Tue. Jan 18th, 2022

Updated on 6 January 2022

In Germany, roughly 17 percent of the population are tattooed, and the trend is rising. The group of 25 to 34-year-olds indicates more than any other group that they have several tattoos (Statista, 2021). Tattoo inks may consist of many individual substances that have not been assessed in terms of their potential to be harmful to health when used in this way. Colour tattoos typically use organic pigments capable of achieving deep and vibrant colours. Permanent make-up inks primarily consist of iron oxides and carbon black. Problematic ingredients in tattoo inks can include, for example, carcinogenic aromatic amines present as breakdown products of organic pigments or impurities, but also other impurities such as preservatives and heavy metals. In addition, tattoo inks are now available with special effects like “glow in the dark”, whose ingredients are largely unknown. Acute problems that can occur after tattooing include infections, foreign-body reactions, scarring or allergic reactions. Little is known about the long-term effects of tattoo inks.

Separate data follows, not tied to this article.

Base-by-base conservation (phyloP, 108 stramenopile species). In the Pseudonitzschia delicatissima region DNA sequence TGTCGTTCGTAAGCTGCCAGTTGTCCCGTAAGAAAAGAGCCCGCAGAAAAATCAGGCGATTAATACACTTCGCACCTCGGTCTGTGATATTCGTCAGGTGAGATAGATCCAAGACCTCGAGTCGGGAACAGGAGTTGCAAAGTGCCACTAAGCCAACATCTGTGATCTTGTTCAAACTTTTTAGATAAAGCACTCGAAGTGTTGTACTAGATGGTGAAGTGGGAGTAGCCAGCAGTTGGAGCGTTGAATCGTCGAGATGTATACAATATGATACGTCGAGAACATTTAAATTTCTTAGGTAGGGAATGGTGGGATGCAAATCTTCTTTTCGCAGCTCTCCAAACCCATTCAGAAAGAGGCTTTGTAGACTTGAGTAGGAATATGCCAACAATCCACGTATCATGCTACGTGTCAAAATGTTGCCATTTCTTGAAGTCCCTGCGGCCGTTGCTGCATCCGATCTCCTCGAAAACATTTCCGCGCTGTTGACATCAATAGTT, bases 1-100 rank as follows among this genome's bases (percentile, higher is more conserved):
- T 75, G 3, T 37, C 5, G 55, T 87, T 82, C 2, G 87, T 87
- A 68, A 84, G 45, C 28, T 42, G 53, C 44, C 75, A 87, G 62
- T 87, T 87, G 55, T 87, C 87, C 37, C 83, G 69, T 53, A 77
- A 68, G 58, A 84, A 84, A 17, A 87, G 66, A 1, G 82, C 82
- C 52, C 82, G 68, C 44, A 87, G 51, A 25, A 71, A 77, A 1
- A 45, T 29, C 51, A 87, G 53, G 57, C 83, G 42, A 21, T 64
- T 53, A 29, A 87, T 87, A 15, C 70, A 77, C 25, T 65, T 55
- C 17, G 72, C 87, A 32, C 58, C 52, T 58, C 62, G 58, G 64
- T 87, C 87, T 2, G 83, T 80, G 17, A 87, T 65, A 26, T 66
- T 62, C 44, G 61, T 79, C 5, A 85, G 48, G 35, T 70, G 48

Since January 4, 2022, certain substances present in tattoo inks and “permanent make-up” have been gradually restricted in the European Union. According to the European Chemicals Regulation (REACH), the use of substances with known and suspected harmful effects is regulated and maximum concentrations for these substances are specified with regard to tattoo inks. So far there are no binding criteria according to which a safety assessment of tattoo inks can be carried out. The German Federal Institute for Risk Assessment (BfR) has therefore drawn up minimum requirements for tattoo inks and test methods for manufacturers and distributors, as they are responsible for the safety of their products.

The BfR has compiled frequently asked questions and answers about tattoo inks below.